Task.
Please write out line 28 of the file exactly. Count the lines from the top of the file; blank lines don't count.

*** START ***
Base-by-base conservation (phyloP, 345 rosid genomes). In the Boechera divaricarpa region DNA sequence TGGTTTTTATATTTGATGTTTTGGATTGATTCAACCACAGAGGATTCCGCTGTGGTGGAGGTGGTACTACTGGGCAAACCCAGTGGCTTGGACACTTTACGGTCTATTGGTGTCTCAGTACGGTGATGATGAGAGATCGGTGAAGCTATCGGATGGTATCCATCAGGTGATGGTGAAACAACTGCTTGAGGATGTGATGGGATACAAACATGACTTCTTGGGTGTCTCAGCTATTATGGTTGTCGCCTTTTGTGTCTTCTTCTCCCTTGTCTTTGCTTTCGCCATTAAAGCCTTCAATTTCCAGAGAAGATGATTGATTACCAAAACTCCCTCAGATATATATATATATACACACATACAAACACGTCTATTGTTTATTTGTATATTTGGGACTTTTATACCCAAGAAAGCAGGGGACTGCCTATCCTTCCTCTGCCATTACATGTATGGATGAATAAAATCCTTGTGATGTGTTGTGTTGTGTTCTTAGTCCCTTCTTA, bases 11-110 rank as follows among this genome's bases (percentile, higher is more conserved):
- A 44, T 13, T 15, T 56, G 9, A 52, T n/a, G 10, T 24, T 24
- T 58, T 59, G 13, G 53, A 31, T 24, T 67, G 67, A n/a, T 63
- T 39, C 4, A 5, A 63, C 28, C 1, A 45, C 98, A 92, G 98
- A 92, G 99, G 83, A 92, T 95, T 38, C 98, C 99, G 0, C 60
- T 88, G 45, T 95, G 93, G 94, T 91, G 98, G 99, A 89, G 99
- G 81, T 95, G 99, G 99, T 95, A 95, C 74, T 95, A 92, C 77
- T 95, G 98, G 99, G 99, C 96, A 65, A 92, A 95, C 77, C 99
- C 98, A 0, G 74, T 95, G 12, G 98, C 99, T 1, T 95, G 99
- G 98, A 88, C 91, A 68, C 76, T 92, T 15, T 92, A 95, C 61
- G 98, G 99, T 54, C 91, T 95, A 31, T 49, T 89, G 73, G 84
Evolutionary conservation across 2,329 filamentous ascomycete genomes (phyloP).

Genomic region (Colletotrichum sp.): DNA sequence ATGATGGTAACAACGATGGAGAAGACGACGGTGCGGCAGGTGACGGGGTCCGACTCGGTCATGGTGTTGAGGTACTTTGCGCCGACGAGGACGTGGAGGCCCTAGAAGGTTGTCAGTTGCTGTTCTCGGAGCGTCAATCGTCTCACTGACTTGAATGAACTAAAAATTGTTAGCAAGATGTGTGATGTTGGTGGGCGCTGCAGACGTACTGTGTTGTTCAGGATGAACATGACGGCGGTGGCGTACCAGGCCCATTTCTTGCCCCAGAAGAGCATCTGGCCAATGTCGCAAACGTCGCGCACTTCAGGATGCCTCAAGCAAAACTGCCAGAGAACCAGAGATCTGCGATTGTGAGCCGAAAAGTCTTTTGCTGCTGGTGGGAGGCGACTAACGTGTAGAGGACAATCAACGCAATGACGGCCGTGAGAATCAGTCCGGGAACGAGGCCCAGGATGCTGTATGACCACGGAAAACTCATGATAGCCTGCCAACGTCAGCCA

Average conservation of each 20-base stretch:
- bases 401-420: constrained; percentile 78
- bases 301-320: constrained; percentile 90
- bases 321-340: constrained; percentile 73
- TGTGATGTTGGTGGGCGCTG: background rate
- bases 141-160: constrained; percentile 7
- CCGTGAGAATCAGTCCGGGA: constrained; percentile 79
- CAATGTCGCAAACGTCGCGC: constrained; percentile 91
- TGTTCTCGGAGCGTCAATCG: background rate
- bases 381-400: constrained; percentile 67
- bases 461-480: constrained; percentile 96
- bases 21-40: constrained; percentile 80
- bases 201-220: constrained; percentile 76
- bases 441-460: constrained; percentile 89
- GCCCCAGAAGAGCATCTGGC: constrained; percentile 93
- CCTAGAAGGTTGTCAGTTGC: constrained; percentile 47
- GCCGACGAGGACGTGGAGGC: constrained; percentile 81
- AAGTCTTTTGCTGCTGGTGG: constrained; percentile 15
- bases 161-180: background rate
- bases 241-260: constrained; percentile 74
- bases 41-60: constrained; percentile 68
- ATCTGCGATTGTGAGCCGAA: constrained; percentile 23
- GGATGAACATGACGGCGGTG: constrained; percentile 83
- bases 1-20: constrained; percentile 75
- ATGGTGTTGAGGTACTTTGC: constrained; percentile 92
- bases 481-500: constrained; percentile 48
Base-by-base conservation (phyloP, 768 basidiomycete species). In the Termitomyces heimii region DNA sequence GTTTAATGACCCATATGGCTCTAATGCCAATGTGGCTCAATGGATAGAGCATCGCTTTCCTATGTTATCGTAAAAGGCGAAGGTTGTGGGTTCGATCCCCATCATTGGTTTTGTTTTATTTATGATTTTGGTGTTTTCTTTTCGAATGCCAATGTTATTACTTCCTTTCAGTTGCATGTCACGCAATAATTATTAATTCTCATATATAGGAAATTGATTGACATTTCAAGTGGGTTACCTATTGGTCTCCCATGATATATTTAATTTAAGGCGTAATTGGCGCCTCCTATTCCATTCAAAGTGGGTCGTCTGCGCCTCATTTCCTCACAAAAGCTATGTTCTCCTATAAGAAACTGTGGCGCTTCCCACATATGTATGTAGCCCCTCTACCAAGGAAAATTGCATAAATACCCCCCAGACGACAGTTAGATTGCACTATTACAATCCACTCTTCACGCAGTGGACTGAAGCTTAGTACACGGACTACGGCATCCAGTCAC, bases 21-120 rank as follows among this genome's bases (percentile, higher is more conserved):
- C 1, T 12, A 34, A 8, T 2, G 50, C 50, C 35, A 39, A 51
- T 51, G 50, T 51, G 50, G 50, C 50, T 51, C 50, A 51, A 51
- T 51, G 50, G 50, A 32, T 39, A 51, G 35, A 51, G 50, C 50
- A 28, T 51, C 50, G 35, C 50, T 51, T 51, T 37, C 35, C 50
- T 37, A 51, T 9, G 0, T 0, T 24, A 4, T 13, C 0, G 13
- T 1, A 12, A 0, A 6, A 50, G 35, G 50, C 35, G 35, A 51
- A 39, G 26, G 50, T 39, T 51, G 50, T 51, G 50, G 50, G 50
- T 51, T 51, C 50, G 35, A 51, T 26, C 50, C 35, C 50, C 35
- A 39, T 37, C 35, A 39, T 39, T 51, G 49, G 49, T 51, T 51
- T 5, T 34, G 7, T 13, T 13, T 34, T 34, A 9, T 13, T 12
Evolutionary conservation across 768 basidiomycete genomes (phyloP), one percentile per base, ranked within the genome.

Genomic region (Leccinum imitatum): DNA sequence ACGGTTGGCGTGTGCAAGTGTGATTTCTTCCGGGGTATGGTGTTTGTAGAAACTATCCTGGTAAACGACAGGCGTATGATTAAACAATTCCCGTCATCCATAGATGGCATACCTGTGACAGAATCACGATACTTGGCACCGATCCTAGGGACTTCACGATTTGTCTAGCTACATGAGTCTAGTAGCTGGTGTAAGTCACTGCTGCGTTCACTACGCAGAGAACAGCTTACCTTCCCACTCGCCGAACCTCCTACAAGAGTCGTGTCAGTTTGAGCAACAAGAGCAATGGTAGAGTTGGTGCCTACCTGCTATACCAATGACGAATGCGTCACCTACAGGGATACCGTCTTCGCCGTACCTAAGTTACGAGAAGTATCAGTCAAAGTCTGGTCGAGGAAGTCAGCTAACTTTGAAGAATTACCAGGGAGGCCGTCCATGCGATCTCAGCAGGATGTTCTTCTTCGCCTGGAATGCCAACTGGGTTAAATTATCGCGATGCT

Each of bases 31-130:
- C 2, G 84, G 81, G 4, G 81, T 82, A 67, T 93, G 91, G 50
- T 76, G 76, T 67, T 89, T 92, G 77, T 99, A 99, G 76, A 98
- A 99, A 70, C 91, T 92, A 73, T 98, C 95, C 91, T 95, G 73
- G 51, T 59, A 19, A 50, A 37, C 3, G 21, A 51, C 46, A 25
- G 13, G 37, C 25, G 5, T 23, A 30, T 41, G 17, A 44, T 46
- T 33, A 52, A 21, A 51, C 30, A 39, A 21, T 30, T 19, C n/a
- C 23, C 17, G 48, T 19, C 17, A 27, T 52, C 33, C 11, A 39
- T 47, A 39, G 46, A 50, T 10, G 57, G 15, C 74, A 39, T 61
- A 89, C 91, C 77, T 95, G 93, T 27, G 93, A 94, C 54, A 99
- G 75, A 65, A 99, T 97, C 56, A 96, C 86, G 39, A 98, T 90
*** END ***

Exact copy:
- GCCCCAGAAGAGCATCTGGC: constrained; percentile 93